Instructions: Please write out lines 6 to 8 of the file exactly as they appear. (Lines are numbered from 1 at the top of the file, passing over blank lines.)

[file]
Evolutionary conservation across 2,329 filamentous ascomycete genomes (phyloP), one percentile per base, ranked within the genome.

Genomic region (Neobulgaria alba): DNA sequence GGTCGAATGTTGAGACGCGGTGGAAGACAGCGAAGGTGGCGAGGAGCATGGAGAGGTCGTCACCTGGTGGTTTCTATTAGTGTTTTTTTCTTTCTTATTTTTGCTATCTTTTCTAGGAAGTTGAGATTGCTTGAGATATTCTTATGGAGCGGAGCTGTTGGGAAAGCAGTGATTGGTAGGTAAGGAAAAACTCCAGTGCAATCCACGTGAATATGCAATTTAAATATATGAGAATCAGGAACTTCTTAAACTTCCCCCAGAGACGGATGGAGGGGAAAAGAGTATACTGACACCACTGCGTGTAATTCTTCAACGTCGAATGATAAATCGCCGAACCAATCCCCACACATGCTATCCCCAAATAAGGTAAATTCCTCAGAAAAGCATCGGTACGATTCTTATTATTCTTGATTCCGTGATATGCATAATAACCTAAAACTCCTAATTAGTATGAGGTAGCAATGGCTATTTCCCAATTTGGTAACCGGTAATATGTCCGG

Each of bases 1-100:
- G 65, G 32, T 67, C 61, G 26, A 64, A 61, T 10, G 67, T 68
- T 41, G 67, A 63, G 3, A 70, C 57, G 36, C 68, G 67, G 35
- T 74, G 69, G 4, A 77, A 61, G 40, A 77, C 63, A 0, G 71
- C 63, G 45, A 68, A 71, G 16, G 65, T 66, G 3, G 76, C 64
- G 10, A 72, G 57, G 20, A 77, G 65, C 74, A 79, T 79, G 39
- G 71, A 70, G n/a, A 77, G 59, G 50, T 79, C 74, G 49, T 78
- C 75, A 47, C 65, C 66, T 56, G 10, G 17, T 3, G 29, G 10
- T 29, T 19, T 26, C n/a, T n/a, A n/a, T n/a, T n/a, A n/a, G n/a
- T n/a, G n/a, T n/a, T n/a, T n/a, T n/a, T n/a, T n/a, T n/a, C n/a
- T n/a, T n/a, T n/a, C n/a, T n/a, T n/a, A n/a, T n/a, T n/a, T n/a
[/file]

- T 74, G 69, G 4, A 77, A 61, G 40, A 77, C 63, A 0, G 71
- C 63, G 45, A 68, A 71, G 16, G 65, T 66, G 3, G 76, C 64
- G 10, A 72, G 57, G 20, A 77, G 65, C 74, A 79, T 79, G 39